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Moo kommentiert N.T. Wrights Paulinische Theologie

Der Neutestamentler Douglas Moo (Wheaton College, USA) hat N.T. Wrights neues voluminöses Werk über die Theologie des Paulus:

gelesen und für TGC rezensiert.

Hier ein Auszug:

God’s people are reconfigured around Messiah, who, by virtue of his faithfulness, accomplishes the task of rectifying the sin of Adam—a task first given to Abraham and one Abraham’s descendants failed to carry out. Paul’s reconfiguring of the Jewish concept of election is the way into his soteriology (912). Among the various elements of soteriology, Wright gives particular attention to justification: both because he views the juridical language of justification as “basic and nonnegotiable” (1039; incontrast to “subsidiary crater” views) and because it’s been controversial (e.g., the debate with John Piper). I strongly endorse Wright’s clear and convincing case for a strictly forensic sense of justification against those who would expand the concept to include transformation or (the more recent buzz word) “theosis” (956-59). Wright forthrightly argues a “Reformation-style” “faith alone” view of initial justification, claiming it’s the basis for our assurance and arguing the verdict announced now by faith will be confirmed on the last day (954-55; 1031-32). He also continues to stress a future justification that will be “according to the fullness of the life that has been led” (941; formally about “judgment,” but Wright clearly sees judgment and future justification as interchangeable) or “on the basis of the totality of the life led” (1028). I sympathize with Wright’s desire to accommodate the emphasis Paul puts on obedience, and I think he’s right to find a future aspect of justification in Paul. But little words are very important here; I agree future justification is “according to” the life lived but not “on the basis” of the life lived. I also continue to think Wright puts too much emphasis on the “covenant” side of justification at the expense of the forensic (he emphatically includes both in his view) and shifts the emphasis in Paul a bit by tying justification to the question of “How can we tell who are God’s people?” rather than “How can we become God’s people?”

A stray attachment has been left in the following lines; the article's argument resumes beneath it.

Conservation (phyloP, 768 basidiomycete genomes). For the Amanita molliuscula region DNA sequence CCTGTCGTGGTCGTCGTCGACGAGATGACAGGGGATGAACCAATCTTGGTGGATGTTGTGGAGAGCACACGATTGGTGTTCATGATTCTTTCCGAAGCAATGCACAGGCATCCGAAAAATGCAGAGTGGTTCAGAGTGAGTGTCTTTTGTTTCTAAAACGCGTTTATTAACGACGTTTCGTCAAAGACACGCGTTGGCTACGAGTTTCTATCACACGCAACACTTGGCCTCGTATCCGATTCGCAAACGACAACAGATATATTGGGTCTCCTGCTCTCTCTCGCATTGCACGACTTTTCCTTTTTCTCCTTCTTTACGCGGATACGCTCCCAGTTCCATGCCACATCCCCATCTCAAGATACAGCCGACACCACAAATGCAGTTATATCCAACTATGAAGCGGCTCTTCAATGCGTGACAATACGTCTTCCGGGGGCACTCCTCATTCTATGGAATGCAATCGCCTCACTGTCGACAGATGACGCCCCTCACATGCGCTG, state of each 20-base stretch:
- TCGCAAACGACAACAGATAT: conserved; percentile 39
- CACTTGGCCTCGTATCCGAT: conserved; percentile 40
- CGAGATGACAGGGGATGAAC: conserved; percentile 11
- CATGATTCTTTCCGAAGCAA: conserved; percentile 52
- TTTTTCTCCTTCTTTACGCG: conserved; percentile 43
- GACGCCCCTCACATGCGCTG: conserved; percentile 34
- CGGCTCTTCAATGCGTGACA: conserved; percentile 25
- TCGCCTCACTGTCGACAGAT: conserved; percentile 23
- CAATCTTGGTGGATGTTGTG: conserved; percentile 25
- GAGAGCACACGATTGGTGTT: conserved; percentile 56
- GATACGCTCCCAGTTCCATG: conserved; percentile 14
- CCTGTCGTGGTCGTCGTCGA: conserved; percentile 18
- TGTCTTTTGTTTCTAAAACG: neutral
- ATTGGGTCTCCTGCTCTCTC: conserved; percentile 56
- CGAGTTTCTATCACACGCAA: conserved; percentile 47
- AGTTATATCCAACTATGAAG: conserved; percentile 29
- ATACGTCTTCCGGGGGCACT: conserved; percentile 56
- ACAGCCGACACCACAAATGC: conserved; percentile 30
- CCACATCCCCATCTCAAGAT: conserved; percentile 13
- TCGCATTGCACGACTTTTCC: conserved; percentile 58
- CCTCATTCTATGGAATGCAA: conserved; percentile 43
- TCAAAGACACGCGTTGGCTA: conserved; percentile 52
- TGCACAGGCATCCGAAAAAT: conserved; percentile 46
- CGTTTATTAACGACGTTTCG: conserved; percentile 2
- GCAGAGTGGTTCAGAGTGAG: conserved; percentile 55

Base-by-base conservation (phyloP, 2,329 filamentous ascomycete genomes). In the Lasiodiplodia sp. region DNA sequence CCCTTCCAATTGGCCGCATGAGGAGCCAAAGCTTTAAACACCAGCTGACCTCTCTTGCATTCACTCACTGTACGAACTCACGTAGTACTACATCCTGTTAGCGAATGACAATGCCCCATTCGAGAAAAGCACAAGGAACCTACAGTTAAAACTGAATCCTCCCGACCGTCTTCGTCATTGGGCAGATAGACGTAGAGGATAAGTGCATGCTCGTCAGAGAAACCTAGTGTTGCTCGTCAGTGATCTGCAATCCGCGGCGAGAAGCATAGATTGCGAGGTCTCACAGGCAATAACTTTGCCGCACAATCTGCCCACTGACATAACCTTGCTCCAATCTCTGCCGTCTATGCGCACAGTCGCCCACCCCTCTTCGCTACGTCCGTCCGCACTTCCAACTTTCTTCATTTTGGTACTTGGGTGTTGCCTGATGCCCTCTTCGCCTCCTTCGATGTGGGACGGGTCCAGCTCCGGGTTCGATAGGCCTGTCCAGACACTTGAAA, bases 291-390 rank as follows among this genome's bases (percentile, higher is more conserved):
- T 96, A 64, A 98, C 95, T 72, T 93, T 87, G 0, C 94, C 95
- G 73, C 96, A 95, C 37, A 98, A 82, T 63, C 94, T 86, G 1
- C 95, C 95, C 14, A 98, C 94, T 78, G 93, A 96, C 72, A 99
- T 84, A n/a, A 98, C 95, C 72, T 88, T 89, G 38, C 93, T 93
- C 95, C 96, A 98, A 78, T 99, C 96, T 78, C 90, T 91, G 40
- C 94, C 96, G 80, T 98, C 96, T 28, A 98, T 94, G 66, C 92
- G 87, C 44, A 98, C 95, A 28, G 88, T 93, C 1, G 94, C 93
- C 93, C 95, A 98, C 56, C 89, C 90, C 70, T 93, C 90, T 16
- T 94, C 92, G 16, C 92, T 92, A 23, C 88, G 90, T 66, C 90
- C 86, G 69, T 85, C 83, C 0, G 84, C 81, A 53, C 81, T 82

Wright’s treatment of Paul’s eschatology is in keeping with his concern to read the apostle in terms of the Old Testament/Jewish “story.” He therefore stresses again the “return to Zion” theme and focuses special attention on Israel’s role in the eschaton, devoting more than a hundred pages to a careful, step-by-step interpretation of Romans 9-11 (1156-1258). In addition to a lot of good exegesis, there’s much to like here. Noting the climactic nature of 10:1-13 for the whole section, with its clear claim that salvation is tied to Christ, Wright convincingly rebuts the “two-covenant,” “post-supercessionist” reading that’s gaining currencytoday: “A moment’s reflection on the central passage 10:5-13, with its statement about Jesus and about faith and salvation, will reveal that it is straightforwardly impossible to read Romans 9-11 as anything other than a statement firmly and deeply grounded in christology (in the sense of Paul’s belief about the Messiah)” (1163). Much of Wright’s energy is directed toward defending his controversial claim that “Israel” in 11:26 refers to all Messiah’s people; and, while I am not convinced, I can identify with Wright’s admission to considerable wrestling over these chapters and acknowledge the strength of the case he makes.

Es freut mich, dass Wright (laut Moo) diesmal klarer zum Thema „Glaubensgerechtigkeit“ Stellung genommen hat. Es überrascht, dass er sich erneut für eine futuristische Rechtfertigung „nach der Fülle des Lebens, das geführt worden ist“ oder „auf der Grundlage der Gesamtheit des gelebten Lebens“, ausspricht. Wie in den Kommentaren zur Buchbesprechung vermerkt, distanzierte sich Wrigth auf der ETS Jahreskonferenz 2010 von seiner eigenen Formulierung: „Rechtfertigung auf Grundlage des Lebens“. Da nun eine ähnliche Formulierung in seinem Opus magnum zu finden ist, werden die Diskussionen weitergehen.

Hier die vollständige Rezension: thegospelcoalition.org.